U.S. President Joe Biden called on Congress to send him new legislation on hate crimes and for Americans to “change our hearts” to combat racially motivated attacks on Asian Americans, following the murders of eight people in shootings this week in the Atlanta area.
Biden asked lawmakers to send him the COVID-19 Hate Crimes Act to sign, which would improve government reporting of the crimes and make information more accessible to Asian Americans.
“Hate can have no safe harbor in America. It must stop. And it’s on all of us, all of us to make it stop,” Biden said in a speech at Emory University in Atlanta.
An assailant attacked three spas around Atlanta earlier this week, killing six Asian women and two others. The shootings raised nationwide alarm about an increase of such incidents during the pandemic. Biden set aside plans for a more political trip to Georgia which he would promote his $1.9 trillion stimulus to focus on the violence.
Biden said in a tweet that he’s discussing “ongoing attacks against the community” with Asian American leaders he met in Atlanta.
“It’s up to all of us to root out racism and give hate no safe harbor in America,” he said.
Biden and Vice President Kamala Harris earlier visited the headquarters of the U.S. Centers for Disease Control and Prevention in Atlanta, where they received an update on the pandemic.
Police say they’re still investigating the motive of the man they’ve arrested in the shootings, who frequented businesses like the ones he attacked, but the killings renewed concerns about threats and violence against Asian Americans after former President Donald Trump repeatedly blamed the coronavirus outbreak on China.
“Whatever the motivation we know this: too many Asian Americans have been walking up and down the streets and worrying,” Biden said in his speech. “It’s been a year of living in fear for their lives just to walk down the streets.”
Harris, in her own remarks, said “For the last year, we’ve had people in positions of incredible power scapegoating Asian Americans. People with the biggest pulpits spreading this kind of hate.”
White House press secretary Jen Psaki said this week that Trump bears some blame for the violence, citing his frequently offensive comments about the virus’s origins in China.
Biden didn’t blame Trump directly but said: “Words have consequences. It’s the coronavirus. Full stop.”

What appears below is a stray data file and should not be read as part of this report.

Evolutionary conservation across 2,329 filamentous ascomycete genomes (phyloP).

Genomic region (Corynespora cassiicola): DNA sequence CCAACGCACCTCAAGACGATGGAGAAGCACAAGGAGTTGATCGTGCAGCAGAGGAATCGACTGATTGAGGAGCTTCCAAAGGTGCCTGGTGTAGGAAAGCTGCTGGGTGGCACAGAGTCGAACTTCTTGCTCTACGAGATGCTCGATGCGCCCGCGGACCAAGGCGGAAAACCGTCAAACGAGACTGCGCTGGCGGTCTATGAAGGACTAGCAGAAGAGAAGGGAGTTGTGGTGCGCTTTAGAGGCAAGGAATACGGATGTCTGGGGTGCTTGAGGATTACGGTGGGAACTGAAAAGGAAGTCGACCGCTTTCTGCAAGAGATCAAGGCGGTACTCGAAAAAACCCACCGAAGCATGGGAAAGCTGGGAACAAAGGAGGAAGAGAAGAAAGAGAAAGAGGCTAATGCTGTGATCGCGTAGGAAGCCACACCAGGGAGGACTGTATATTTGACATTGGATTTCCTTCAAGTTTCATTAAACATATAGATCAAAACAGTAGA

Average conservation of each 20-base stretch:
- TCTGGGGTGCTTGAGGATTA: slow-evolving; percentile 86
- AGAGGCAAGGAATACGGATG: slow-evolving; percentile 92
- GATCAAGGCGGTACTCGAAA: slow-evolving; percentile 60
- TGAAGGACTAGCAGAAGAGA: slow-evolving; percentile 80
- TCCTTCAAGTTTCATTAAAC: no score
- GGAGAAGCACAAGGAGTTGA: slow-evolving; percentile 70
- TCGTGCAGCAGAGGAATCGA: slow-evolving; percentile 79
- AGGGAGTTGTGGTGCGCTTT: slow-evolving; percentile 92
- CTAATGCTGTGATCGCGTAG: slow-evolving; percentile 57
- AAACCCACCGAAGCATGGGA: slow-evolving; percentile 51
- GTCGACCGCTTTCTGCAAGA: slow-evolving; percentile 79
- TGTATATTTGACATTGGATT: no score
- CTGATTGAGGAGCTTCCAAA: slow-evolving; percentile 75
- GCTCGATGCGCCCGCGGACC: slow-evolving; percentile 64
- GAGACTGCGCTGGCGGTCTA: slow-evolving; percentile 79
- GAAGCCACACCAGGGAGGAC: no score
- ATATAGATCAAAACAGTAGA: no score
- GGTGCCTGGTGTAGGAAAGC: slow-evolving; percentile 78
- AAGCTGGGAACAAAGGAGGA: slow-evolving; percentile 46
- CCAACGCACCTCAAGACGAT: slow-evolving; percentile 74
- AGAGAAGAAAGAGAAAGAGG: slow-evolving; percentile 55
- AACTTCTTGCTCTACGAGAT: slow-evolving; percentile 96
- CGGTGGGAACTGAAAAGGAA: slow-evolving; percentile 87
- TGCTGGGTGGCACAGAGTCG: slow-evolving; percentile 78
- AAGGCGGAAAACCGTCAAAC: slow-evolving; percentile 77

A coalition called Stop AAPI Hate has recorded nearly 3,800 incidents of harassment, assault and civil rights violations against Asian Americans between March 19, 2020, and the end of February, and found that Asian American women report “hate incidents” more than twice as often as men. AAPI is an acronym for Asian Americans and Pacific Islanders.
Biden “understands and knows the past year that the community has been vilified, they’ve been scapegoated and they’ve been attacked,” White House spokeswoman Karine Jean-Pierre told reporters aboard Air Force One.
Police on Wednesday arrested Robert Aaron Long, a 21-year-old white man, in connection with the Atlanta-area murders. Biden tweeted later that day that the motives of the gunman remain unknown but the “Asian-American community is feeling enormous pain tonight.”
“The recent attacks against the community are un-American,” Biden said. “They must stop.”
The president on Thursday ordered U.S. flags on federal property lowered to half-staff to honor the victims.
The trip had been planned as part of a nationwide tour by Biden, Harris, their spouses and other officials to promote the passage of his coronavirus relief measure. Despite the shift in emphasis, Biden still praised the legislation.
“Maybe Republicans in Washington didn’t vote for it, but the American Rescue Plan sure has brought the country together,” Biden said.
Georgia, once a Republican bastion, voted narrowly for Biden in 2020 and then elected two Democrats in runoff elections in January to the Senate, giving the president’s party control of the chamber.
Sens. Jon Ossoff and Raphael Warnock both made Biden’s promise of $2,000 direct payments from another round of stimulus a central issue in their campaigns. Their victories allowed Democrats to pass the relief package through Congress without Republican support.
“If anyone ever wondered if voting can change a country, Georgia just proved it can,” Biden said. “Because you elected two United States senators, you made it possible to pass the American Rescue Plan.”
During the trip, Biden met with Ossoff, Warnock, Atlanta Mayor Keisha Lance Bottoms and former Georgia gubernatorial candidate Stacey Abrams, who led an effort to mobilize Black voters in the elections.
Biden, 78, stumbled while climbing the stairs to board his plane as he departed Washington, then picked himself up and entered the aircraft. White House Communications Director Kate Bedingfield said the president did not require medical attention. Biden was mocked on Twitter by allies of Trump, including the former president’s son, Donald Trump, Jr.
White House officials had said they were looking forward to the trip as a chance to plug the legislation’s benefits and ensure the president and Democrats receive credit for the law. Warnock is running for a full term in next year’s midterm elections and Gov. Brian Kemp, a Republican, faces re-election.
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